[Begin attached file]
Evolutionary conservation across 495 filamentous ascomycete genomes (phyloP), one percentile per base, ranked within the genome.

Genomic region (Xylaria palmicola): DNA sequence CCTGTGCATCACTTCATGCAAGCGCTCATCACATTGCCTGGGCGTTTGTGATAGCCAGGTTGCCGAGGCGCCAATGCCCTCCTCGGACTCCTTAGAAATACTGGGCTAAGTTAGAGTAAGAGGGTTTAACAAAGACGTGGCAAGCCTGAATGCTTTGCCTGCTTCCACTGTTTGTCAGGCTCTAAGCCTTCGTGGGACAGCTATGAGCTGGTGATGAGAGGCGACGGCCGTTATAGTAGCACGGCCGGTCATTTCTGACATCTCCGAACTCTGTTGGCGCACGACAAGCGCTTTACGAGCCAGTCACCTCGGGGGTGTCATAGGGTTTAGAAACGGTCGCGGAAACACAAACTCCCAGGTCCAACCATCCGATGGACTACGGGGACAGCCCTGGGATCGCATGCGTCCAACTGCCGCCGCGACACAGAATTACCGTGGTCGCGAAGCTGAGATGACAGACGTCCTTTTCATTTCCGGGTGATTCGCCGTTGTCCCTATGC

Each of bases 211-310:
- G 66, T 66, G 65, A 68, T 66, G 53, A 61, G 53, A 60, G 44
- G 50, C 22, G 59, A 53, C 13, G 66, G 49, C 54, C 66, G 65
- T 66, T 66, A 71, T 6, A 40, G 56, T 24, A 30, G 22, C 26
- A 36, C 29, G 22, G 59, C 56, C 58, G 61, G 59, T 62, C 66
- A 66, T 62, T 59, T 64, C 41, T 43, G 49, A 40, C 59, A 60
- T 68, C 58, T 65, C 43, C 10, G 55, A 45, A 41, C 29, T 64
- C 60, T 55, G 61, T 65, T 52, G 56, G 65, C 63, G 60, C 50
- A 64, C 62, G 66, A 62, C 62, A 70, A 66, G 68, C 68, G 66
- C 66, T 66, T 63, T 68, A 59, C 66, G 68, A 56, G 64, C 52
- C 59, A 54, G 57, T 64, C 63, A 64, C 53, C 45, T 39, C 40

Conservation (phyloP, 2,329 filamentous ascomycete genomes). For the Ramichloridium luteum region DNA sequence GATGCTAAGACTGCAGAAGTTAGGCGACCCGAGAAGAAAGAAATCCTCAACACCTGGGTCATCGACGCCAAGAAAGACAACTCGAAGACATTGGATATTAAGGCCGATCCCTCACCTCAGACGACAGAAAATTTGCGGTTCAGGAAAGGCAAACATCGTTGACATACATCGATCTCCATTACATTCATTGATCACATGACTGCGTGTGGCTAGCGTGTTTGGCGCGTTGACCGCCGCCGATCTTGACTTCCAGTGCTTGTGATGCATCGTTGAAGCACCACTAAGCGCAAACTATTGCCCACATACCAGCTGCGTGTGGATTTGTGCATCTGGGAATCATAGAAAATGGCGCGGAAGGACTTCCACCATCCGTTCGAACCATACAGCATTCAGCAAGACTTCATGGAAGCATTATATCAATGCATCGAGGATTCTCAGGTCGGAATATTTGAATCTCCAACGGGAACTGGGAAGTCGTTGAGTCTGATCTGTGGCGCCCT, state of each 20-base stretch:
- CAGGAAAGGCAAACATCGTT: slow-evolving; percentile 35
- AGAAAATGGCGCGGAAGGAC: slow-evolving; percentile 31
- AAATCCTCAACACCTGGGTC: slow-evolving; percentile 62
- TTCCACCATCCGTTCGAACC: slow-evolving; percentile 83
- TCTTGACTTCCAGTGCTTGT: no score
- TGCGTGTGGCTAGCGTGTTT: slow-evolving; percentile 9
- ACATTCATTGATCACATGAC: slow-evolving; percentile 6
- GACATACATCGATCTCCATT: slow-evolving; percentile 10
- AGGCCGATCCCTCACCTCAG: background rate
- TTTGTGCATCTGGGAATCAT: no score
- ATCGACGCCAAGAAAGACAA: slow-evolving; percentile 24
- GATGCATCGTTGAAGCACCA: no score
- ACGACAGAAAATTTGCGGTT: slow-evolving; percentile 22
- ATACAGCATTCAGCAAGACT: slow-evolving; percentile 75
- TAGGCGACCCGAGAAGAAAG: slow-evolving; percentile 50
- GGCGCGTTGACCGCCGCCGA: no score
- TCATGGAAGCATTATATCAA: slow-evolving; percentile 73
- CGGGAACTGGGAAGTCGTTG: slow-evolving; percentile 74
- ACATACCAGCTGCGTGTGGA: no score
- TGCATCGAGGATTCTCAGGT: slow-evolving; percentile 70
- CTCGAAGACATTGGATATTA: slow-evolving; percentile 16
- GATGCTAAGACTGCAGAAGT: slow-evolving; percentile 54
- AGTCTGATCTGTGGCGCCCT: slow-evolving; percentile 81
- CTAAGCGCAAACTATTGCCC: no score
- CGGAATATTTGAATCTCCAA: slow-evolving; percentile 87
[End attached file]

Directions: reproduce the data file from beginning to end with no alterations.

Evolutionary conservation across 495 filamentous ascomycete genomes (phyloP), one percentile per base, ranked within the genome.

Genomic region (Xylaria palmicola): DNA sequence CCTGTGCATCACTTCATGCAAGCGCTCATCACATTGCCTGGGCGTTTGTGATAGCCAGGTTGCCGAGGCGCCAATGCCCTCCTCGGACTCCTTAGAAATACTGGGCTAAGTTAGAGTAAGAGGGTTTAACAAAGACGTGGCAAGCCTGAATGCTTTGCCTGCTTCCACTGTTTGTCAGGCTCTAAGCCTTCGTGGGACAGCTATGAGCTGGTGATGAGAGGCGACGGCCGTTATAGTAGCACGGCCGGTCATTTCTGACATCTCCGAACTCTGTTGGCGCACGACAAGCGCTTTACGAGCCAGTCACCTCGGGGGTGTCATAGGGTTTAGAAACGGTCGCGGAAACACAAACTCCCAGGTCCAACCATCCGATGGACTACGGGGACAGCCCTGGGATCGCATGCGTCCAACTGCCGCCGCGACACAGAATTACCGTGGTCGCGAAGCTGAGATGACAGACGTCCTTTTCATTTCCGGGTGATTCGCCGTTGTCCCTATGC

Each of bases 211-310:
- G 66, T 66, G 65, A 68, T 66, G 53, A 61, G 53, A 60, G 44
- G 50, C 22, G 59, A 53, C 13, G 66, G 49, C 54, C 66, G 65
- T 66, T 66, A 71, T 6, A 40, G 56, T 24, A 30, G 22, C 26
- A 36, C 29, G 22, G 59, C 56, C 58, G 61, G 59, T 62, C 66
- A 66, T 62, T 59, T 64, C 41, T 43, G 49, A 40, C 59, A 60
- T 68, C 58, T 65, C 43, C 10, G 55, A 45, A 41, C 29, T 64
- C 60, T 55, G 61, T 65, T 52, G 56, G 65, C 63, G 60, C 50
- A 64, C 62, G 66, A 62, C 62, A 70, A 66, G 68, C 68, G 66
- C 66, T 66, T 63, T 68, A 59, C 66, G 68, A 56, G 64, C 52
- C 59, A 54, G 57, T 64, C 63, A 64, C 53, C 45, T 39, C 40

Conservation (phyloP, 2,329 filamentous ascomycete genomes). For the Ramichloridium luteum region DNA sequence GATGCTAAGACTGCAGAAGTTAGGCGACCCGAGAAGAAAGAAATCCTCAACACCTGGGTCATCGACGCCAAGAAAGACAACTCGAAGACATTGGATATTAAGGCCGATCCCTCACCTCAGACGACAGAAAATTTGCGGTTCAGGAAAGGCAAACATCGTTGACATACATCGATCTCCATTACATTCATTGATCACATGACTGCGTGTGGCTAGCGTGTTTGGCGCGTTGACCGCCGCCGATCTTGACTTCCAGTGCTTGTGATGCATCGTTGAAGCACCACTAAGCGCAAACTATTGCCCACATACCAGCTGCGTGTGGATTTGTGCATCTGGGAATCATAGAAAATGGCGCGGAAGGACTTCCACCATCCGTTCGAACCATACAGCATTCAGCAAGACTTCATGGAAGCATTATATCAATGCATCGAGGATTCTCAGGTCGGAATATTTGAATCTCCAACGGGAACTGGGAAGTCGTTGAGTCTGATCTGTGGCGCCCT, state of each 20-base stretch:
- CAGGAAAGGCAAACATCGTT: slow-evolving; percentile 35
- AGAAAATGGCGCGGAAGGAC: slow-evolving; percentile 31
- AAATCCTCAACACCTGGGTC: slow-evolving; percentile 62
- TTCCACCATCCGTTCGAACC: slow-evolving; percentile 83
- TCTTGACTTCCAGTGCTTGT: no score
- TGCGTGTGGCTAGCGTGTTT: slow-evolving; percentile 9
- ACATTCATTGATCACATGAC: slow-evolving; percentile 6
- GACATACATCGATCTCCATT: slow-evolving; percentile 10
- AGGCCGATCCCTCACCTCAG: background rate
- TTTGTGCATCTGGGAATCAT: no score
- ATCGACGCCAAGAAAGACAA: slow-evolving; percentile 24
- GATGCATCGTTGAAGCACCA: no score
- ACGACAGAAAATTTGCGGTT: slow-evolving; percentile 22
- ATACAGCATTCAGCAAGACT: slow-evolving; percentile 75
- TAGGCGACCCGAGAAGAAAG: slow-evolving; percentile 50
- GGCGCGTTGACCGCCGCCGA: no score
- TCATGGAAGCATTATATCAA: slow-evolving; percentile 73
- CGGGAACTGGGAAGTCGTTG: slow-evolving; percentile 74
- ACATACCAGCTGCGTGTGGA: no score
- TGCATCGAGGATTCTCAGGT: slow-evolving; percentile 70
- CTCGAAGACATTGGATATTA: slow-evolving; percentile 16
- GATGCTAAGACTGCAGAAGT: slow-evolving; percentile 54
- AGTCTGATCTGTGGCGCCCT: slow-evolving; percentile 81
- CTAAGCGCAAACTATTGCCC: no score
- CGGAATATTTGAATCTCCAA: slow-evolving; percentile 87